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Discussion Starter · #1 ·
ARPEGGIOS/BROKEN CHORDS....
Playing Broken chords/arpeggios are like practicing an elementary technical ex.
And it's essential to build 'elementary' technics as such b4 attempting more technically challenging stuffs. These tiny ex are like building blocks.
And sometimes, they will appear as motiffs in their original context. Take for instance, the mind-blowing, mech-speed, Beethoven's Moonlight Sonate, 3rd movement.
The opening motiff is one big sweep of C#minor Arpeggios or rather Broken Chords, which is deployed throughout in different inversions( as regan already mentioned ), and reinstated in different keys- to the sub-dominant, the dominant, etc and parallel keys.
So, this last movement would have been 'manageable' and possible if you've already mastered your Arpeggios/Broken Chords.
But often, one only takes note of hitting the correct notes at mech speed, without understanding the true intention of playing Arpeggios.
U have to understand the true nature of a technical ex to embellish its every ounce of benefit. Why is Arppegios a compulsory study for classical scales( u will be tested on this when u sit for practical exams )...?
The sole purpose of Arpeggios is to develop a good grasp of keys, and a strong, firm hand shape. And esp. so if u have really small hands, and wish to play technically 'impossible' masterpieces like Chopin's 1st Etude in C major.
The correct way of playing Arppegios is to work on the shape, not the notes. Trust me, examiners do not make u play scales for nothing, which otherwise will be meaningless. So next time u practice your arpeggios, try doing this:
1. Do a 'visual' and 'touch' warmup by striking and moving the fingers on the piano cover. Yes! The Cover. Do not attempt to play on the actual keys first.
2. Then, try getting the correct notes on the piano.
3. Lift and strike the notes with your fingertip. This will help to develop good pianistic tone and allow your notes to roll when playing hell fast. Trust me, u do not want to sound like a pneumatic driller when playing fast.
4. Now, feel the distance/interval between each notes with your fingers. Esp. so when u need to turn. U have to know excatly how much to open/spread out the fingers and how much to turn to, without any visual help. Cause, when yr playing hell fast, your eyes will not be able to help u much. The movement is simply to fast for the human eye to capture, analyse and judge the fingers spacing. U have to rely on the feel of the 'shape' as mentioned earlier.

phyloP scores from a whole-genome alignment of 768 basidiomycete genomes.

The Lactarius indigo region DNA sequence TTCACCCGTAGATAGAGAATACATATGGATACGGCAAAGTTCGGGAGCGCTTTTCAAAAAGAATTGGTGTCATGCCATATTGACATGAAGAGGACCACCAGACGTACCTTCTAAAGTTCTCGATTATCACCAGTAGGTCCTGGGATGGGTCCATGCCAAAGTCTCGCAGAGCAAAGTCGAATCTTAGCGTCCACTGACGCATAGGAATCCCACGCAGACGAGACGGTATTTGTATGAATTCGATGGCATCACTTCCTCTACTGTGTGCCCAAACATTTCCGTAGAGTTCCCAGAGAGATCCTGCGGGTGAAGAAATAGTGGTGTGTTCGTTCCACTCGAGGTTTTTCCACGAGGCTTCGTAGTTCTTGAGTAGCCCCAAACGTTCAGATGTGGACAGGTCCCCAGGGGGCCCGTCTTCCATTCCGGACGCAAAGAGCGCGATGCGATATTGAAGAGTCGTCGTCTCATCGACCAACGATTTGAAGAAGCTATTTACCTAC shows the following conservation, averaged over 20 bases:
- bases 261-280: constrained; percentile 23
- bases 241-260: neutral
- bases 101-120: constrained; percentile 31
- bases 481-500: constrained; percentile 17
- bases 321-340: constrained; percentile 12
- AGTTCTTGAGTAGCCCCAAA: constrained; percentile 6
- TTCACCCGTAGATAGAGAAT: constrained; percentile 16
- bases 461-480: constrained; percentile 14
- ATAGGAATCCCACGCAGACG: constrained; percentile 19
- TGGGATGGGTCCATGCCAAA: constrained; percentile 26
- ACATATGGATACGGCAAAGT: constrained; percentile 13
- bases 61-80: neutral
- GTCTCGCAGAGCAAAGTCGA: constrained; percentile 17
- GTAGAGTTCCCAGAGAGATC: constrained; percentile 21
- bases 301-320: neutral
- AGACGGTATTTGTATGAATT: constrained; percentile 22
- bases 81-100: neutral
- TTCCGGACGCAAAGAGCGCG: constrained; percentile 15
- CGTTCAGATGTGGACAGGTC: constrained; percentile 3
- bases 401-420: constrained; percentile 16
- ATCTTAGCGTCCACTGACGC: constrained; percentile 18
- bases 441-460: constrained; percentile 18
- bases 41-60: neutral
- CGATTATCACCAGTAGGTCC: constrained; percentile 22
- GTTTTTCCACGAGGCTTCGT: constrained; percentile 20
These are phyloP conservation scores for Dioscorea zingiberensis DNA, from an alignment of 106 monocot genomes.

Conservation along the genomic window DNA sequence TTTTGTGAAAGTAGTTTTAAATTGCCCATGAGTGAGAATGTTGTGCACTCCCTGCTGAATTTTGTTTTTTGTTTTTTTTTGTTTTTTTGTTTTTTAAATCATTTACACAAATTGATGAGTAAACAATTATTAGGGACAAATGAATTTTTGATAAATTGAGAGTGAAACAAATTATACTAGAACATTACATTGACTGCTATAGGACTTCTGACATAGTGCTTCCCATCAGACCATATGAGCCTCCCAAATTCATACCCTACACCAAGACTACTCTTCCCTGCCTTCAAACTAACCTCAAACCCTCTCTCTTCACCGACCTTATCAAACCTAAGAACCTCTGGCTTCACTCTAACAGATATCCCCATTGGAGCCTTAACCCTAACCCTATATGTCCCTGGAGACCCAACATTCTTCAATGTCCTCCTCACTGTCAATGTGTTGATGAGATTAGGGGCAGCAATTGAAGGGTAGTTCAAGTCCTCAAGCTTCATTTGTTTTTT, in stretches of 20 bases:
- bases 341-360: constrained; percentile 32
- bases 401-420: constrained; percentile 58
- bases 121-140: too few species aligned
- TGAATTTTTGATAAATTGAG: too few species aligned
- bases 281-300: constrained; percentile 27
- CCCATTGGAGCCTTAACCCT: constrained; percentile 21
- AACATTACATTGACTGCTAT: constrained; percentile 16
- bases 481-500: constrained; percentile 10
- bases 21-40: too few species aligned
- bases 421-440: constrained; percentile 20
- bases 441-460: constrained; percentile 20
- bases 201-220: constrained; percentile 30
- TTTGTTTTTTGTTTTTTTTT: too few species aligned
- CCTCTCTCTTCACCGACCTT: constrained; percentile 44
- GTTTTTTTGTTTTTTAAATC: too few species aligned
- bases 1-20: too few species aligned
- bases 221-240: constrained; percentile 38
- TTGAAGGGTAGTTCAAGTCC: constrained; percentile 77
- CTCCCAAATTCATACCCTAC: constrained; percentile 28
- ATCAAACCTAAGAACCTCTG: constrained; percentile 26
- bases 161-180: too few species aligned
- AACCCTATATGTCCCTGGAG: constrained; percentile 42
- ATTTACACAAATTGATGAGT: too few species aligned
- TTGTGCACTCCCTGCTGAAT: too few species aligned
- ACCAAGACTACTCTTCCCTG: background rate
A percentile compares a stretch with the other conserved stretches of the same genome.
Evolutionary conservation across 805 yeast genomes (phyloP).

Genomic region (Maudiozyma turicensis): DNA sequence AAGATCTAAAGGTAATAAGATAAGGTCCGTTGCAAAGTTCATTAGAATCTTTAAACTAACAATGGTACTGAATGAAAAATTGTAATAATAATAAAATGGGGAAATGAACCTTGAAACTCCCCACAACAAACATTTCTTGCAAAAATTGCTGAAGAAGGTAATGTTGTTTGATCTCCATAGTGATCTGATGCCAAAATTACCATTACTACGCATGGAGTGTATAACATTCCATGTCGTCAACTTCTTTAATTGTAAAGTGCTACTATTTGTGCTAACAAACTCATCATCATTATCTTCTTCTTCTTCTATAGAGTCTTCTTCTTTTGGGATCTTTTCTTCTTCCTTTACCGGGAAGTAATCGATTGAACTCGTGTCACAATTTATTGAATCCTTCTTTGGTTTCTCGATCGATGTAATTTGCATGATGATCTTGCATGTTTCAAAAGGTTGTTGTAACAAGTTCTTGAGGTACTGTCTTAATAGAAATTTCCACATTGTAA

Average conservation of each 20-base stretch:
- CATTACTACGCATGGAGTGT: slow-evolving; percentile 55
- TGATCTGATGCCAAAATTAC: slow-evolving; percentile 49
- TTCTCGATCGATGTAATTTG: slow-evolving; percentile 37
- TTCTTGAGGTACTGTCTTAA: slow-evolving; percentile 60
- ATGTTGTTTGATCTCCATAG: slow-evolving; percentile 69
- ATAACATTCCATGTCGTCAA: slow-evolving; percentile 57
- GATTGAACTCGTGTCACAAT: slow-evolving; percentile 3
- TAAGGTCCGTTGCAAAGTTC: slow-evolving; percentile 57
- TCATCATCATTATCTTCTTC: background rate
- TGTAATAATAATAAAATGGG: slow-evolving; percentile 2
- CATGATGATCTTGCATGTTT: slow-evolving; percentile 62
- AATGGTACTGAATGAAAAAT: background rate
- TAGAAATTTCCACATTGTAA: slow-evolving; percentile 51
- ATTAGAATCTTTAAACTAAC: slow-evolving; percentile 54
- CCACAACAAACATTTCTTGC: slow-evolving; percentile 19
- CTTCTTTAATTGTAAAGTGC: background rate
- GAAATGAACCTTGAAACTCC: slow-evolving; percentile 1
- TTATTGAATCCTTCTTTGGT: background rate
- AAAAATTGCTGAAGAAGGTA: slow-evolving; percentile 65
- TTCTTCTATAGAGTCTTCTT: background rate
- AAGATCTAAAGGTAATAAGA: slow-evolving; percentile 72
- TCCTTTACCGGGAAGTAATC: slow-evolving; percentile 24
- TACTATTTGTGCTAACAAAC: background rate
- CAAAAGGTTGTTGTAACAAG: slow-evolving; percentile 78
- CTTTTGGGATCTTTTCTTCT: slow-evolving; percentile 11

Make sure yr shape feels and stays constant for each octave, no matter ascending or descending. So it's essential to use sequential fingering for every octave. Changing the fingering will only confuse the feel/perception of your hand muscles. IE : LH : 5,3,2,1( 1st octave )
then 5,4,2,1 (2nd octave ) is not acceptable. Caz everytime u change a fingering, u are in fact changing the size and shape of your moving hand.
5. NOW, comes the most important strategy : Close your eyes and play, with the hand muscles remembering the exact shape, and how much to turn to etc.
6. Repeat same process for the other hand.
7. Now, do BH. And try speeding up. And at this point, I'm sure you'll agree that yr eyes are in fact not of much help. Speed aside, how do u expect yr eyes to diverge their focal point and observe 2 different hands/movements at the same time? Impossible. So please play Arpeggios by shape. U'll be suprised how strong and accurate your hand movements will be in the future if u do this everday. Thank you.
 

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Discussion Starter · #3 ·
I think this exercises would be also helpful for Alberti basses to make them clear, regular and with convinction for Mozart for example...
Alberti bass is one of the 'looks simple' but awfully hard to play well kinda thing.
Alberti bass should be clear, yet subdued. I have students who play em so strikingly that they often drown the RH, esp in Mozart or Beethoven.
And one should learn to being out the 'counter-melody' in Alberti bass. Alberti bass is not just an accompaniment, which a pity , has always been thought to be so.
IE : CGEGEG CGDGEG DGEGFG DGEGFG DGFGFG DGEGFG CGDGEG CGEGEG...
One would often play all the notes as equally loud, but that is incorrect. U need to bring out the inner melodic line: C,E,E,C,D,E,D,E,F,D,E,F and etc.
That takes total relaxation and control of each and every finger. The sound produced must be crisp and balance, esp. if we're talking about Alberti bass in classical playing. :)
 
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